Video from group n° 043
Welcome to the webpage of group n° 043
The topic we have decided to explore is the following : the waste of medicine which triggered waste of money and ecological issues. This represents 7 billion euros every year and 23,500 tons of medicine packages due to the way of producing, selling and consuming the medicine.
Sustainable Performance - Waste of medicines #Group43
Thanks to our video, you now know what the reasons of such a waste of medicines are. The medical experts we interrogated approved of the solutions we proposed (increasing the price people have to pay themselves for medicines, selling the appropriate amount of medicine according to what is written on the prescriptions, etc). Unfortunately, we didn’t have the time to go further into the consequences such a change in the world of medicines would lead to, which we are going to explain here.
First of all, selling medicines individually would help to reduce problems about self-medication. For instance, a study led by 60 millions de consommateurs proved that 28 out of the best 61 self-medicated medicines are actually unhealthy to use by ourselves (regarding cold, flu, cough and throat pains). Selling all medicines individually would push people to be more cautious about their medicines consumption, as they would benefit from specific advices of the pharmacists and wouldn’t suffer from overmedication.
Moreover, the waste of medicines in France has a tremendous impact on the economy. As a matter of fact, in 2015, the deficit of the Social Security amounted to 12.8 million euros. This is why an experiment of selling medicines individually was launched in September 2014 with a few drugstores to help the National Health Service to raise about 10 billion euros before 2017. Encouraging drugstore to keep acting this way is the key element to walk towards change, because ordinary people’s mind will change more easily if their surroundings encourage them to.
Nevertheless, we are fully aware that such a change takes time, both in minds and in organization, especially with the pharmacists being partly reluctant to the individual sell. Indeed, the main problem to such a method would be the problem of the traceability of box-less medicines which won’t have any batch number.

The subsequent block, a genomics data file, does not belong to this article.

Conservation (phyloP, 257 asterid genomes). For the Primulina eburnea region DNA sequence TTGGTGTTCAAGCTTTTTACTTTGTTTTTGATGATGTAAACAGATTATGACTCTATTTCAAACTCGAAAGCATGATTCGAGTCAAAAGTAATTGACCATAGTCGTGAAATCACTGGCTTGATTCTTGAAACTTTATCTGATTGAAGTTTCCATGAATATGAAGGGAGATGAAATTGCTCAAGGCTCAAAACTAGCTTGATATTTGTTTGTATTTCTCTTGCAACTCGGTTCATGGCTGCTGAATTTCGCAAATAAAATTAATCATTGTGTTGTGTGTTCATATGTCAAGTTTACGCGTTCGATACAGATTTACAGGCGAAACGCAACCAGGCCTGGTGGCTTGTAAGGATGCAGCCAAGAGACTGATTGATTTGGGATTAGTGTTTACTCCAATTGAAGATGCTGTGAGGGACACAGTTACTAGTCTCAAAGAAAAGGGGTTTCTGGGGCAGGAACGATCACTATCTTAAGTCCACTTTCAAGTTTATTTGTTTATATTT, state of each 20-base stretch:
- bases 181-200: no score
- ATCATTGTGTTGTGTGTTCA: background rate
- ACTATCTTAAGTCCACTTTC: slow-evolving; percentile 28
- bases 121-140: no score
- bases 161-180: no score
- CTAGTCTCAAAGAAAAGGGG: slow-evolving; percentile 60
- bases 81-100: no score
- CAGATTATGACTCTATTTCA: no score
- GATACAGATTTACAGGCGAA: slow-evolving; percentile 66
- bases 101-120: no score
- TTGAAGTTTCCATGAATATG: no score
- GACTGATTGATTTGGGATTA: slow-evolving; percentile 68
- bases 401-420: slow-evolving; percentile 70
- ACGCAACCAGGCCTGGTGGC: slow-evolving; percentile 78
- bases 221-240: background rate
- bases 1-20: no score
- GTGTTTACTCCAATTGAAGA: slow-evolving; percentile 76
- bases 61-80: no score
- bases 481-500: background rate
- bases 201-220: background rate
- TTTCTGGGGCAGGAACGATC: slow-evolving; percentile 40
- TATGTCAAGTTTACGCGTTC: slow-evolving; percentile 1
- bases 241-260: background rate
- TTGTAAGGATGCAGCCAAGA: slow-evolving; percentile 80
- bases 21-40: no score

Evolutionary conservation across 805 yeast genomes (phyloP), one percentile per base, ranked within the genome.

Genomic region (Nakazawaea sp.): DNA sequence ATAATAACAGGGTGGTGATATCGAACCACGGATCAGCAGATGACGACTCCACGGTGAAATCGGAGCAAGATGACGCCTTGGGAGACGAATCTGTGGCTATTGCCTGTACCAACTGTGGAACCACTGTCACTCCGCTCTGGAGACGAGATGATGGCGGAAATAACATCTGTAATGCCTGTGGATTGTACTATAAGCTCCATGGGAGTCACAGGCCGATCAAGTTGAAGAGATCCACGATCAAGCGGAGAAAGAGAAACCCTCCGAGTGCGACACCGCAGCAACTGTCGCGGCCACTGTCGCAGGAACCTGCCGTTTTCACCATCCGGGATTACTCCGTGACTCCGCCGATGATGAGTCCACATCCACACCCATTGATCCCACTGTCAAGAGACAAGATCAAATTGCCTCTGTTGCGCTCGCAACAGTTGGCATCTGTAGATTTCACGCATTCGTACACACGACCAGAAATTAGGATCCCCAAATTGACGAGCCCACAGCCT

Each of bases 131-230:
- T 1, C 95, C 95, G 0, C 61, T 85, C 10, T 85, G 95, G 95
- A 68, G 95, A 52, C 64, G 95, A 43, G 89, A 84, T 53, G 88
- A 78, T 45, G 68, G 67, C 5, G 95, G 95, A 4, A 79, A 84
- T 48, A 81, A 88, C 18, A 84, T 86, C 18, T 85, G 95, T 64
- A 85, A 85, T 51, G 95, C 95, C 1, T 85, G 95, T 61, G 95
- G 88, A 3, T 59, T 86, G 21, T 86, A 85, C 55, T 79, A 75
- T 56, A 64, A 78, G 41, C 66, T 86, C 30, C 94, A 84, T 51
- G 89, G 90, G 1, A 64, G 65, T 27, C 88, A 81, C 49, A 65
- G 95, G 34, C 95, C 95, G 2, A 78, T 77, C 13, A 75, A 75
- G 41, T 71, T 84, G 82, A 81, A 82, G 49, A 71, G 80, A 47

But even if some pharmacists are reluctant to this idea, 99% (according to a survey by the newspaper Sudouest) of drugstore customers believe this would be a great idea which would allow to save money and reduce waste. We therefor believe that it’s just a matter of habits, of familiarization: it’s natural to be reluctant to change, and all changes take time. But once people, and especially pharmacists, will have adapted, the consequences will be tremendous and surely no one would regret the way medicines used to be sold. But for now, if we truly want this system to materialize, an efficient way to speed up the process would be to financially compensate the time pharmacists spend to sort out medicines and deal with their traceability. Because even if this will cost money to the State, it will eventually result in bigger savings.Other consequences we can observe are about the environment. Indeed, the waste of medicine is most of the time thrown in the nature. Pharmaceutical products are biologically active, so they have unintended impacts on the environment. We talk, for example, the fish feminization due to the waste of contraceptive pills. We also know that, in Europe, around 4000 pharmaceutical references that are used for humans and animals are sensitive to be implied in the nature (according to Cyclamed). The process is the following: people are throwing their non-used medicines in the bin or the toilet, and the components go in the waters or in the nature in big quantities. At a larger scale, more and more wasted medicine in the nature and the waters could lead people to be used to those medications as they will be part of the air we breathe or the water we drink, and then make them useless.